An advantage of custom building my computers is the ease with which these types of repairs can be made. As I have noted previously, all of my hard drives are hot swappable, which means that I can pull them out of their slot without turning off and opening the computer, and I can put a different hard drive in the slot and access it. It makes for great backup and for easy storage when I travel. It also means that my computer shop could do the repair in my office — I didn’t need to be without the computer for more than a few hours. (Most of the time I was “down” was spent cloning my old drives to the new SSDs. The physical replacement of the drives and getting Windows to recognize the new drives took only a few minutes.)

Now that I have new primary hard drives, I am thinking about updating my remaining traditional hard drives (six of them: one for storage of completed projects; one to hold my imaging backups; four in my NAS [network-attached storage] box for my daily backups) to SSDs. I am unlikely to do that upgrade soon because of the cost and the lack of real need. None of those drives get the use that my two primary drives receive.

The upgrades I will be doing in the coming few months are upgrades to my motherboard, processor, RAM, and video cards. With the new SSDs, my Journals macro that took nearly 26 minutes to run through 15,000 dataset entries on a list of 500+ references now takes closer to 11 minutes (see Business of Editing: The Logistics of Large Projects). It will be even faster once I upgrade the motherboard, processor, and RAM to ones that can take full advantage of the SSDs.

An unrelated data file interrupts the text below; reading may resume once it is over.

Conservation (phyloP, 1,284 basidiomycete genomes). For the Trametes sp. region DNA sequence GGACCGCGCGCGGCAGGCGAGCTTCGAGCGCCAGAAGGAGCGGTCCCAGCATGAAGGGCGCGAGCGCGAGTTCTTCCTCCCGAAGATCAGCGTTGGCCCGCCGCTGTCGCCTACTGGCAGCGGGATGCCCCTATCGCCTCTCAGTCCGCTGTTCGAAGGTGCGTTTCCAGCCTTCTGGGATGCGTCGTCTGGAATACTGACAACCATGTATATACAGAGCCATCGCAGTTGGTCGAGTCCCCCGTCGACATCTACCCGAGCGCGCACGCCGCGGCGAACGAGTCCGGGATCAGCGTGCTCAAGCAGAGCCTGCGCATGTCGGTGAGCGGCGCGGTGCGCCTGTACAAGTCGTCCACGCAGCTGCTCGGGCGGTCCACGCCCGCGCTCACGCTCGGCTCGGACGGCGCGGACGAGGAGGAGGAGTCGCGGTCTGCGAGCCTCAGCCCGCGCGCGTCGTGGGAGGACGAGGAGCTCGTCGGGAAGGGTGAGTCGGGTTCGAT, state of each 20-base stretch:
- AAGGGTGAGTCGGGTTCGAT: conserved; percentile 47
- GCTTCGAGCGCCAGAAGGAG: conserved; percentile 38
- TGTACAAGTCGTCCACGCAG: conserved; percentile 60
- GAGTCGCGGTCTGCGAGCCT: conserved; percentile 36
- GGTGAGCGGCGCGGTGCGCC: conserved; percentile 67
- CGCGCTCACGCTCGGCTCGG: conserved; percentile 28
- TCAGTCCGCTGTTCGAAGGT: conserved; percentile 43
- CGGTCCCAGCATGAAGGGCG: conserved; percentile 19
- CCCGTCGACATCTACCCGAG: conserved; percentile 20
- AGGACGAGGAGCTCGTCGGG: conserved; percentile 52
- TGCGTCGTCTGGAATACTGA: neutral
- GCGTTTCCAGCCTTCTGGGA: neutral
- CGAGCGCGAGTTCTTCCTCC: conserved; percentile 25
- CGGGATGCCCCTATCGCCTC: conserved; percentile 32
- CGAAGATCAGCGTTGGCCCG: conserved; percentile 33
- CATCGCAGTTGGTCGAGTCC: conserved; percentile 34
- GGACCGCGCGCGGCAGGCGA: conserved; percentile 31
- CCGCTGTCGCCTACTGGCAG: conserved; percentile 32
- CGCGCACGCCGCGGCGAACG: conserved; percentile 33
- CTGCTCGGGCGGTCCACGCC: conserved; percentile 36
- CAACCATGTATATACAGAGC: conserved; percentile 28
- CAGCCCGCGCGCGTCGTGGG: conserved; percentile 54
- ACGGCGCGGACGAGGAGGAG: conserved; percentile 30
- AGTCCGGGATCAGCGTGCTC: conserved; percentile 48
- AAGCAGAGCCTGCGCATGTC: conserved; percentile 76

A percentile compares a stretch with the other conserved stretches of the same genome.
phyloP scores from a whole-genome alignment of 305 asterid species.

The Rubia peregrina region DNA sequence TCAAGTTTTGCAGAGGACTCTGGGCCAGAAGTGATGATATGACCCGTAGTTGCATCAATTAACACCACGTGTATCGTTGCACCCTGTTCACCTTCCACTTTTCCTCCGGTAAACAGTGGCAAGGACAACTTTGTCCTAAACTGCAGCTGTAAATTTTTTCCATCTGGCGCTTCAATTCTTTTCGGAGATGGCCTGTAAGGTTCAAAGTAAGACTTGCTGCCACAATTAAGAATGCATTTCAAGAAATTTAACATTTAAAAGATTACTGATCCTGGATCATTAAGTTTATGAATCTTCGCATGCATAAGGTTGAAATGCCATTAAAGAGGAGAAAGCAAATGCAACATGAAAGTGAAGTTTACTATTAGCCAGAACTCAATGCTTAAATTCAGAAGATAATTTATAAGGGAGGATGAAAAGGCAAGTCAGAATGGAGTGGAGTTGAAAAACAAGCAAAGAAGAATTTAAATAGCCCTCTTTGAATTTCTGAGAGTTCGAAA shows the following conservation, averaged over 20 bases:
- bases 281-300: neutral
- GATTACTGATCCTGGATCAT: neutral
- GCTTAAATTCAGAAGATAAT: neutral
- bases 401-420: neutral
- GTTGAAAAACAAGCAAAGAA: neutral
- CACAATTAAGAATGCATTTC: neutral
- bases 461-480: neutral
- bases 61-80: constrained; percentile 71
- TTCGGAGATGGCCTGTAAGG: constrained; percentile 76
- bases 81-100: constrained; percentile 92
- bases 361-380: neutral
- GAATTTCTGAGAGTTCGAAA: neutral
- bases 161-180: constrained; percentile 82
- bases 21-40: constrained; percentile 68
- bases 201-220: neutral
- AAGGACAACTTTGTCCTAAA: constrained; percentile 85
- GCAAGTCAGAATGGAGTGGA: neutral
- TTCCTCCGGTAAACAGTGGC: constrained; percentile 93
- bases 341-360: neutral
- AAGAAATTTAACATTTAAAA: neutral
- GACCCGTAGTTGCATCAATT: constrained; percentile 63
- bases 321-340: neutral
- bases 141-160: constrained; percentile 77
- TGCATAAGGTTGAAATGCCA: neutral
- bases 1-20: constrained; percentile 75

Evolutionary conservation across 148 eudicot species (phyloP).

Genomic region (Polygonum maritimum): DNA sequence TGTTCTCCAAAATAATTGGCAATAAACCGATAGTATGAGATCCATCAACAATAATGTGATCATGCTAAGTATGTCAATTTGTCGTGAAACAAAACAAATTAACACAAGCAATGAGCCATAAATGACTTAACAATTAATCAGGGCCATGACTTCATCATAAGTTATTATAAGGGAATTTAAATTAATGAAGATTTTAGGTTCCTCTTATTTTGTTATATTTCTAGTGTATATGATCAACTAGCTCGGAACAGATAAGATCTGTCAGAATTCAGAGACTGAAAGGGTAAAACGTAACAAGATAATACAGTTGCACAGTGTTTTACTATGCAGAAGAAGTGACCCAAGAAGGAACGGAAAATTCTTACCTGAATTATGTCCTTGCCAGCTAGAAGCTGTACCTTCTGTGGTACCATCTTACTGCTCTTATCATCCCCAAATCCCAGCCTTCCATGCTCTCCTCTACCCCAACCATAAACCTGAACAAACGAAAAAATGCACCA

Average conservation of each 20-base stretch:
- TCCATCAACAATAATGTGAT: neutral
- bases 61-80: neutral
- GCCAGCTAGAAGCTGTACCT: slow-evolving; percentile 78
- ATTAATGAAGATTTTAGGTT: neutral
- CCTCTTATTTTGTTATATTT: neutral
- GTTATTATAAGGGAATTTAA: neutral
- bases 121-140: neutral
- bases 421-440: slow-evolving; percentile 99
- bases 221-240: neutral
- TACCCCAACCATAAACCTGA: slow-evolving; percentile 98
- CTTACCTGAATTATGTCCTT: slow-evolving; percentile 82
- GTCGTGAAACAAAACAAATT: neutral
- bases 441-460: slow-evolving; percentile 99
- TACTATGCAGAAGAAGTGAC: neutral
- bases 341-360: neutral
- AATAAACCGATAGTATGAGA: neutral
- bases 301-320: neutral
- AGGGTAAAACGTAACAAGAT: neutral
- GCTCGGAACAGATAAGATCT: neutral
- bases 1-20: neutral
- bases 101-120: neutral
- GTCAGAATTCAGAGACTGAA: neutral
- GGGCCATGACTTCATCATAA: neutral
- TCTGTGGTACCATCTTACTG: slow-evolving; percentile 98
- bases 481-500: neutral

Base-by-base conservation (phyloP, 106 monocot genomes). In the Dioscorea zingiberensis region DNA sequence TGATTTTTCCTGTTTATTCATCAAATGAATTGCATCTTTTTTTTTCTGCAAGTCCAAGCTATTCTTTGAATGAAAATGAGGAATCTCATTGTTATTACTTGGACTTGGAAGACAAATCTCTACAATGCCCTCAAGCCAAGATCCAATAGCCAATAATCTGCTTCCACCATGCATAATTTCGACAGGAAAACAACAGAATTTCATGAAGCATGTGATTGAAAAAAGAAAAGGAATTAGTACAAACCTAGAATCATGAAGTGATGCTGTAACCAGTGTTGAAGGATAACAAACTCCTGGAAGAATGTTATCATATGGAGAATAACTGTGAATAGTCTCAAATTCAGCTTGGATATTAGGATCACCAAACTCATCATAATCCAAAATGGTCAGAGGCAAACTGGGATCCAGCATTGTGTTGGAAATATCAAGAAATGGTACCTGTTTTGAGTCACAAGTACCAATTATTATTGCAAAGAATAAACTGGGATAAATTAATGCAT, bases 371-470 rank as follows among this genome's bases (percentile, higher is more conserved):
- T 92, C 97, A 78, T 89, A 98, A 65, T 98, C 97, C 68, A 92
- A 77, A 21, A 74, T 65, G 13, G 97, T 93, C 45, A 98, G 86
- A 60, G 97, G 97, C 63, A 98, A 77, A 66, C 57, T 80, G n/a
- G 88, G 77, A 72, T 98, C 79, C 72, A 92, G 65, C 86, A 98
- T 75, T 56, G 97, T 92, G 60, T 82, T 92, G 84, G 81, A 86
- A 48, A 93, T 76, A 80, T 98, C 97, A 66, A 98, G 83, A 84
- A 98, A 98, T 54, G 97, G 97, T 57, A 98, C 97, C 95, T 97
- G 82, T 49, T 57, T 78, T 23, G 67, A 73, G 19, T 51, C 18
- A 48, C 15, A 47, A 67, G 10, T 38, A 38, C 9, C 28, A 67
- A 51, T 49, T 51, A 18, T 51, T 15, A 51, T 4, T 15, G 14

With my computer working great with just the SSD upgrade, why would I consider spending even more money to upgrade these other components? Because I will get a high return on my investment — I will make back the cost of the upgrade in just a couple of projects. Remember, I charge by the page so that the faster and more efficiently I can process data, the higher my effective hourly rate will be (see Thinking About Money: What Freelancers Need to Understand).

In other words, I am investing in my business. My pre-SSD computer configuration performed well for about 6 years. I received an excellent rate of return on that investment. Now it is time to invest for the next 6 years (or longer). When I make decisions about whether to buy new equipment/components, the biggest factors in my decision-making process are the answers to these questions: “Will it help to increase my effective hourly rate?” and “If it will, how quickly will it do so?”

If the answer to the first question is no, then I proceed no further. The only time I will buy is when I must because of, for example, a component failure. I haven’t bought a tablet for work because a tablet can neither improve my speed/efficiency nor positively affect my effective hourly rate. If the answer to the first question is yes, but the answer to the second question is a time frame that I think is too long, such as 20 or more projects or 1 year or longer, then I also do not buy. The return on investment is not sufficient to justify the investment. I need to wait for further technological improvements.